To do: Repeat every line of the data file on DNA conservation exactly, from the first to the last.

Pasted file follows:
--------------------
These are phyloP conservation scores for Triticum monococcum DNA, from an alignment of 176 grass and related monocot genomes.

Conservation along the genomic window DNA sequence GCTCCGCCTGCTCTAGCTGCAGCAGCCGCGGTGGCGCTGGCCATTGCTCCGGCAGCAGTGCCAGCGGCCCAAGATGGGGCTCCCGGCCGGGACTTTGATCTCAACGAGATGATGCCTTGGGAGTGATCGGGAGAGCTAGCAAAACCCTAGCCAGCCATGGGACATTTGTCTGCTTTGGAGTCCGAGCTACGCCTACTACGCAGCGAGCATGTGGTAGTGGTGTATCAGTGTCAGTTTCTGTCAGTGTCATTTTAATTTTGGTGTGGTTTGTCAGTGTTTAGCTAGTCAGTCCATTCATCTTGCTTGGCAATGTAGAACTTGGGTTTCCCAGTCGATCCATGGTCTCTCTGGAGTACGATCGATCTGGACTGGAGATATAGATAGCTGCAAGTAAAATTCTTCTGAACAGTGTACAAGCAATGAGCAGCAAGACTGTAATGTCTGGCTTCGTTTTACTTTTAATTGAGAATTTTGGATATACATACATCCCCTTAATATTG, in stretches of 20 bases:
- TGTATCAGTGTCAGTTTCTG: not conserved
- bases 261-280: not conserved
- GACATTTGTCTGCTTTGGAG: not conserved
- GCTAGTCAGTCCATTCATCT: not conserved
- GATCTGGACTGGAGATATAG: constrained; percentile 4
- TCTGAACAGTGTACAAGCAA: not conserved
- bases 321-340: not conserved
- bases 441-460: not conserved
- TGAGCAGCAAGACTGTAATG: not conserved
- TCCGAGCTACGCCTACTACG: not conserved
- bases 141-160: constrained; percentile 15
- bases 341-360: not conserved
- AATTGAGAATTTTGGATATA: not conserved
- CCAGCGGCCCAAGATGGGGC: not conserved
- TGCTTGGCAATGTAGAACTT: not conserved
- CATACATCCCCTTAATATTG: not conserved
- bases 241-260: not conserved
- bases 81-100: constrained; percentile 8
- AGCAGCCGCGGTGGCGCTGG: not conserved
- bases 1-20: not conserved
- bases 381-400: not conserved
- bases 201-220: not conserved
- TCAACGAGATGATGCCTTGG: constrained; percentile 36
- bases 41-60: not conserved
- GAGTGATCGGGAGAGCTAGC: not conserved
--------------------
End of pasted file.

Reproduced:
These are phyloP conservation scores for Triticum monococcum DNA, from an alignment of 176 grass and related monocot genomes.

Conservation along the genomic window DNA sequence GCTCCGCCTGCTCTAGCTGCAGCAGCCGCGGTGGCGCTGGCCATTGCTCCGGCAGCAGTGCCAGCGGCCCAAGATGGGGCTCCCGGCCGGGACTTTGATCTCAACGAGATGATGCCTTGGGAGTGATCGGGAGAGCTAGCAAAACCCTAGCCAGCCATGGGACATTTGTCTGCTTTGGAGTCCGAGCTACGCCTACTACGCAGCGAGCATGTGGTAGTGGTGTATCAGTGTCAGTTTCTGTCAGTGTCATTTTAATTTTGGTGTGGTTTGTCAGTGTTTAGCTAGTCAGTCCATTCATCTTGCTTGGCAATGTAGAACTTGGGTTTCCCAGTCGATCCATGGTCTCTCTGGAGTACGATCGATCTGGACTGGAGATATAGATAGCTGCAAGTAAAATTCTTCTGAACAGTGTACAAGCAATGAGCAGCAAGACTGTAATGTCTGGCTTCGTTTTACTTTTAATTGAGAATTTTGGATATACATACATCCCCTTAATATTG, in stretches of 20 bases:
- TGTATCAGTGTCAGTTTCTG: not conserved
- bases 261-280: not conserved
- GACATTTGTCTGCTTTGGAG: not conserved
- GCTAGTCAGTCCATTCATCT: not conserved
- GATCTGGACTGGAGATATAG: constrained; percentile 4
- TCTGAACAGTGTACAAGCAA: not conserved
- bases 321-340: not conserved
- bases 441-460: not conserved
- TGAGCAGCAAGACTGTAATG: not conserved
- TCCGAGCTACGCCTACTACG: not conserved
- bases 141-160: constrained; percentile 15
- bases 341-360: not conserved
- AATTGAGAATTTTGGATATA: not conserved
- CCAGCGGCCCAAGATGGGGC: not conserved
- TGCTTGGCAATGTAGAACTT: not conserved
- CATACATCCCCTTAATATTG: not conserved
- bases 241-260: not conserved
- bases 81-100: constrained; percentile 8
- AGCAGCCGCGGTGGCGCTGG: not conserved
- bases 1-20: not conserved
- bases 381-400: not conserved
- bases 201-220: not conserved
- TCAACGAGATGATGCCTTGG: constrained; percentile 36
- bases 41-60: not conserved
- GAGTGATCGGGAGAGCTAGC: not conserved